10. Link-Is an advanced degree worth it? Valuing Another Degree Jonnelle Marte Monday, April 12, 2010 Does an advanced degree still propel you ahead? The answer isn't as straightforward as it used to be. The unemployment rate for people ages 20 to 24 with a bachelor's degree fell to 7.2% in March, from 7.6% a year earlier. But that still leaves scores of twentysomethings vying for fewer jobs. And the pool of job hunters will grow as the class of 2010 enters the work force. So, it may be tempting to sidestep the whole job search, at least for a while, and go back to the security of academia -- to further your education and make yourself more marketable in the long run. But you'll need to determine if delaying your entry into the job market and incurring the costs of a master's or M.B.A. degree will pay off in this economic climate. "In many, many fields, education up the wazoo is not going to matter as much as on-the-job training," says Heather Huhman, president of ComeRecommended.com, a social-networking site for young professionals. The Cheaper Hire People over 25 years old with a master's degree earn about 20% more a week than people with a bachelor's degree, according to the Bureau of Labor Statistics. And those with professional degrees get paid 50% more. These days, however, as employers continue to cut spending, expectations for such higher pay could backfire when you're competing against less educated -- and less expensive -- candidates. For example, entry-level teachers with master's degrees often have a harder time getting hired than those with bachelor's degrees because schools typically pay more to teachers with master's degrees, says Steven Rothberg, founder of CollegeRecruiter.com. Graduates "need to understand that many employers will be turned off by their higher education," he says. What's more, some of the pay boosts typically associated with master's degrees may vanish as state governments and school boards contemplate moving toward performance-based pay systems, from education-based pay structures, says Mark Schneider, a vice president at the American Institutes for Research, a behavioral and social-science research organization in Washington, D.C. Administrative or policy jobs with state and local governments, which also tend to reward higher education with higher pay, aren't as available or lucrative these days because of tight budgets, he adds. In many industries, trading in potential work experience for additional education could leave you short of certain skills and networking, says Ms. Huhman. Taking on Debt Another factor to keep in mind: More education usually means more debt. People who pursue a master's degree end up borrowing 55% of their tuition, according to Finaid.org. And fewer employers are reimbursing tuition costs. Of course, a graduate degree can be beneficial in some situations. Career changers can use the degree to show they have knowledge of the new field. And a master's may be necessary to qualify for certain higher positions. Some high-level marketing and business consulting positions require candidates to have an M.B.A., says Boston job coach Susan Kennedy. If you're undecided, consult companies you'd like to work for and mentors in your industry about whether education or work experience will do more to advance your career, says Ms. Huhman. Write to Jonnelle Marte at jonnelle.marte@wsj.com What do you think? Personally, I selected a program that will ensure that I won't get into debt after I graduate. But how about you? Is the debt worth it in the end, given the information in this Wall Street Journal article?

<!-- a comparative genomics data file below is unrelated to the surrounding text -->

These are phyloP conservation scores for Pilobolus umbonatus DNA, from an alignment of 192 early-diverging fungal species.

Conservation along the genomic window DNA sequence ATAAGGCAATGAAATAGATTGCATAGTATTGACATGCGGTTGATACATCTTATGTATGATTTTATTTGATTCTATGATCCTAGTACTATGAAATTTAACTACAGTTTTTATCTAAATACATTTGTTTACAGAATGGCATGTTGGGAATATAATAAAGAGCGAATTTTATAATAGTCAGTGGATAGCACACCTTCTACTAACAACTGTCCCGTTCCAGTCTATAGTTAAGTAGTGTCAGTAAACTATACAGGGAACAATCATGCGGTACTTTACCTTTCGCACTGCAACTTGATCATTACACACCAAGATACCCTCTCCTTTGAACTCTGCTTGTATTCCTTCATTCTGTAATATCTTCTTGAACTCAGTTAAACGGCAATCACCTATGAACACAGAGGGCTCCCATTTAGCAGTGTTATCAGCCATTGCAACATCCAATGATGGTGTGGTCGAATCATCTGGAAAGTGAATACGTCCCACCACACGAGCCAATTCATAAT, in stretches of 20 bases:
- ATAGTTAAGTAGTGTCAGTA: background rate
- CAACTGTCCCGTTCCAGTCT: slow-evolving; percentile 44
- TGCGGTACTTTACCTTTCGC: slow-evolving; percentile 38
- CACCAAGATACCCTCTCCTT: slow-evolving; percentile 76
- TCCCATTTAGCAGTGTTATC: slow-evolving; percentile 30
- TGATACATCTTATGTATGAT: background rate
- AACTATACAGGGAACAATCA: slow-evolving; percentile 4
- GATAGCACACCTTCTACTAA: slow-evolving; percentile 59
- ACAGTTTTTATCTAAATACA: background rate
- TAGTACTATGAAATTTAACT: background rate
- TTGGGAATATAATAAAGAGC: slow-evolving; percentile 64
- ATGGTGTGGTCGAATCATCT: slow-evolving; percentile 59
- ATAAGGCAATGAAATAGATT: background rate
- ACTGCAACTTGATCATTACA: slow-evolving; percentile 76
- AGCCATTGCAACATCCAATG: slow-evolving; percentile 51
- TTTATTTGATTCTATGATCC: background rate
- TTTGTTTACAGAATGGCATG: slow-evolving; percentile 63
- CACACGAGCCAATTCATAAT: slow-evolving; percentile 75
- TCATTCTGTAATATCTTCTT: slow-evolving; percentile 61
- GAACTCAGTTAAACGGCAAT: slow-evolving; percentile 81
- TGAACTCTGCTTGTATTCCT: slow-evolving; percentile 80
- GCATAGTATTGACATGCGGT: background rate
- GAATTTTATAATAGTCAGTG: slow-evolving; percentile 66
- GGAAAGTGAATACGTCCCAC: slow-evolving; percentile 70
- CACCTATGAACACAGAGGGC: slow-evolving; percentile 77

11. UPDATE: I chose UCONN! I feel that I made the right decision.
  12. I took the money. I got into Columbia, NYU, and Michigan--all top programs, but I chose a strong program at a state school (UCONN) for full funding. I don't regret my decision for a minute. *Dances like Napoleon*